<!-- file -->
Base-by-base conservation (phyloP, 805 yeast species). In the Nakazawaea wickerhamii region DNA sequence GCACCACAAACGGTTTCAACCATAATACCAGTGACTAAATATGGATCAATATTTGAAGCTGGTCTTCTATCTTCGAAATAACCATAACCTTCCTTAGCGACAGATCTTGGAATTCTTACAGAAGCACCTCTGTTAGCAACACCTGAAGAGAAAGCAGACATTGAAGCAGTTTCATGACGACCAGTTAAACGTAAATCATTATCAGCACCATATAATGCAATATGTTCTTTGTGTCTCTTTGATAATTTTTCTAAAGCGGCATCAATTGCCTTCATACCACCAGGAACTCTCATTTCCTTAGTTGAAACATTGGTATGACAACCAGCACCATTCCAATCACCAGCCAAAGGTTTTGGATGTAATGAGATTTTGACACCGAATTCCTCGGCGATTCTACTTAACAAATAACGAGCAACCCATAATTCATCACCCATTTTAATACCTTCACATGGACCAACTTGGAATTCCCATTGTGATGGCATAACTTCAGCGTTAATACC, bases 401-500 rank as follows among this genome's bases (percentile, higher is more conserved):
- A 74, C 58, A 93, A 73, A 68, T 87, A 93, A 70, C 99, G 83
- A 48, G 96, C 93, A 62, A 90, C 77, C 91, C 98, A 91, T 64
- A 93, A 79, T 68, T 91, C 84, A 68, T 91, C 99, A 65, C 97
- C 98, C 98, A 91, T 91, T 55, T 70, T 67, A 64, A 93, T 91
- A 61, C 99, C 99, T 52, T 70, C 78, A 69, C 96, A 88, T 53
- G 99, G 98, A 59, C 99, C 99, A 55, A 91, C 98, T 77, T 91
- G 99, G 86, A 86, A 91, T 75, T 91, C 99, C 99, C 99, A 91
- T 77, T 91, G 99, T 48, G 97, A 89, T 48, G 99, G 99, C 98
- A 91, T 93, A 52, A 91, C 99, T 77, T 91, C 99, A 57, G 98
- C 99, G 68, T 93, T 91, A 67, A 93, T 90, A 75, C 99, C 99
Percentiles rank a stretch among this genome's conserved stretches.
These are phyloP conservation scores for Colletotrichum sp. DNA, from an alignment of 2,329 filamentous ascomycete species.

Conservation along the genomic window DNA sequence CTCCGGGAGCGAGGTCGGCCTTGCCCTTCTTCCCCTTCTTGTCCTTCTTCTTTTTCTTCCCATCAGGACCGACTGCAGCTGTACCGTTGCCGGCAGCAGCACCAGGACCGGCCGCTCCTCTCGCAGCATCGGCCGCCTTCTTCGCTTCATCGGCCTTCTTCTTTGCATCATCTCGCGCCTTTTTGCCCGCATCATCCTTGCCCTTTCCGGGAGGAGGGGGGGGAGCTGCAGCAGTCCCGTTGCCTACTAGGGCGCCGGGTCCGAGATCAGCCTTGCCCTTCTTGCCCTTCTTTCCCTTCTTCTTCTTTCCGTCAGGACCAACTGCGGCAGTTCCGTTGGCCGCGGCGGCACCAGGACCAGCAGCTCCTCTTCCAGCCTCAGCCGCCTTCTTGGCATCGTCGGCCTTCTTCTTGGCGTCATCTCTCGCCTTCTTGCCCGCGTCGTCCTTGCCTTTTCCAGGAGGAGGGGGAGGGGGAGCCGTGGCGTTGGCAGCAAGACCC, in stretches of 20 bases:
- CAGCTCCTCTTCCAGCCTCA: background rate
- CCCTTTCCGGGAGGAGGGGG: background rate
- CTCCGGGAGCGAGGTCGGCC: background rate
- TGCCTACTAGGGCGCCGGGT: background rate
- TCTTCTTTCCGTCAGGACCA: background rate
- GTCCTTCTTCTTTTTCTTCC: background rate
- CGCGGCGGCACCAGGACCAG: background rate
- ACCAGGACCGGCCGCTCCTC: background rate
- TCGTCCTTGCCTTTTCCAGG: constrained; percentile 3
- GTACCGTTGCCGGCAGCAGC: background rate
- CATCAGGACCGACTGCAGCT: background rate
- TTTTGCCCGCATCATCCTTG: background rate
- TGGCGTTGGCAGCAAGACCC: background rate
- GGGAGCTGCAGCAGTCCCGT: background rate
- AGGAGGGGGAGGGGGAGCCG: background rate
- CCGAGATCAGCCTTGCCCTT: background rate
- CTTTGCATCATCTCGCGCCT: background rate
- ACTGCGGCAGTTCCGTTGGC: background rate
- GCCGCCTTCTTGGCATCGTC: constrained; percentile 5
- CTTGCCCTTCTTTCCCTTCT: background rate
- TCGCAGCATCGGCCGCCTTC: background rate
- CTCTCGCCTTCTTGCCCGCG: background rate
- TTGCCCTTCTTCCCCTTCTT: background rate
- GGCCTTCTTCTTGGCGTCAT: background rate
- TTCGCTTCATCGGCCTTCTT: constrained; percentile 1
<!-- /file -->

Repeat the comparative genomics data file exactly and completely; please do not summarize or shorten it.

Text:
Base-by-base conservation (phyloP, 805 yeast species). In the Nakazawaea wickerhamii region DNA sequence GCACCACAAACGGTTTCAACCATAATACCAGTGACTAAATATGGATCAATATTTGAAGCTGGTCTTCTATCTTCGAAATAACCATAACCTTCCTTAGCGACAGATCTTGGAATTCTTACAGAAGCACCTCTGTTAGCAACACCTGAAGAGAAAGCAGACATTGAAGCAGTTTCATGACGACCAGTTAAACGTAAATCATTATCAGCACCATATAATGCAATATGTTCTTTGTGTCTCTTTGATAATTTTTCTAAAGCGGCATCAATTGCCTTCATACCACCAGGAACTCTCATTTCCTTAGTTGAAACATTGGTATGACAACCAGCACCATTCCAATCACCAGCCAAAGGTTTTGGATGTAATGAGATTTTGACACCGAATTCCTCGGCGATTCTACTTAACAAATAACGAGCAACCCATAATTCATCACCCATTTTAATACCTTCACATGGACCAACTTGGAATTCCCATTGTGATGGCATAACTTCAGCGTTAATACC, bases 401-500 rank as follows among this genome's bases (percentile, higher is more conserved):
- A 74, C 58, A 93, A 73, A 68, T 87, A 93, A 70, C 99, G 83
- A 48, G 96, C 93, A 62, A 90, C 77, C 91, C 98, A 91, T 64
- A 93, A 79, T 68, T 91, C 84, A 68, T 91, C 99, A 65, C 97
- C 98, C 98, A 91, T 91, T 55, T 70, T 67, A 64, A 93, T 91
- A 61, C 99, C 99, T 52, T 70, C 78, A 69, C 96, A 88, T 53
- G 99, G 98, A 59, C 99, C 99, A 55, A 91, C 98, T 77, T 91
- G 99, G 86, A 86, A 91, T 75, T 91, C 99, C 99, C 99, A 91
- T 77, T 91, G 99, T 48, G 97, A 89, T 48, G 99, G 99, C 98
- A 91, T 93, A 52, A 91, C 99, T 77, T 91, C 99, A 57, G 98
- C 99, G 68, T 93, T 91, A 67, A 93, T 90, A 75, C 99, C 99
Percentiles rank a stretch among this genome's conserved stretches.
These are phyloP conservation scores for Colletotrichum sp. DNA, from an alignment of 2,329 filamentous ascomycete species.

Conservation along the genomic window DNA sequence CTCCGGGAGCGAGGTCGGCCTTGCCCTTCTTCCCCTTCTTGTCCTTCTTCTTTTTCTTCCCATCAGGACCGACTGCAGCTGTACCGTTGCCGGCAGCAGCACCAGGACCGGCCGCTCCTCTCGCAGCATCGGCCGCCTTCTTCGCTTCATCGGCCTTCTTCTTTGCATCATCTCGCGCCTTTTTGCCCGCATCATCCTTGCCCTTTCCGGGAGGAGGGGGGGGAGCTGCAGCAGTCCCGTTGCCTACTAGGGCGCCGGGTCCGAGATCAGCCTTGCCCTTCTTGCCCTTCTTTCCCTTCTTCTTCTTTCCGTCAGGACCAACTGCGGCAGTTCCGTTGGCCGCGGCGGCACCAGGACCAGCAGCTCCTCTTCCAGCCTCAGCCGCCTTCTTGGCATCGTCGGCCTTCTTCTTGGCGTCATCTCTCGCCTTCTTGCCCGCGTCGTCCTTGCCTTTTCCAGGAGGAGGGGGAGGGGGAGCCGTGGCGTTGGCAGCAAGACCC, in stretches of 20 bases:
- CAGCTCCTCTTCCAGCCTCA: background rate
- CCCTTTCCGGGAGGAGGGGG: background rate
- CTCCGGGAGCGAGGTCGGCC: background rate
- TGCCTACTAGGGCGCCGGGT: background rate
- TCTTCTTTCCGTCAGGACCA: background rate
- GTCCTTCTTCTTTTTCTTCC: background rate
- CGCGGCGGCACCAGGACCAG: background rate
- ACCAGGACCGGCCGCTCCTC: background rate
- TCGTCCTTGCCTTTTCCAGG: constrained; percentile 3
- GTACCGTTGCCGGCAGCAGC: background rate
- CATCAGGACCGACTGCAGCT: background rate
- TTTTGCCCGCATCATCCTTG: background rate
- TGGCGTTGGCAGCAAGACCC: background rate
- GGGAGCTGCAGCAGTCCCGT: background rate
- AGGAGGGGGAGGGGGAGCCG: background rate
- CCGAGATCAGCCTTGCCCTT: background rate
- CTTTGCATCATCTCGCGCCT: background rate
- ACTGCGGCAGTTCCGTTGGC: background rate
- GCCGCCTTCTTGGCATCGTC: constrained; percentile 5
- CTTGCCCTTCTTTCCCTTCT: background rate
- TCGCAGCATCGGCCGCCTTC: background rate
- CTCTCGCCTTCTTGCCCGCG: background rate
- TTGCCCTTCTTCCCCTTCTT: background rate
- GGCCTTCTTCTTGGCGTCAT: background rate
- TTCGCTTCATCGGCCTTCTT: constrained; percentile 1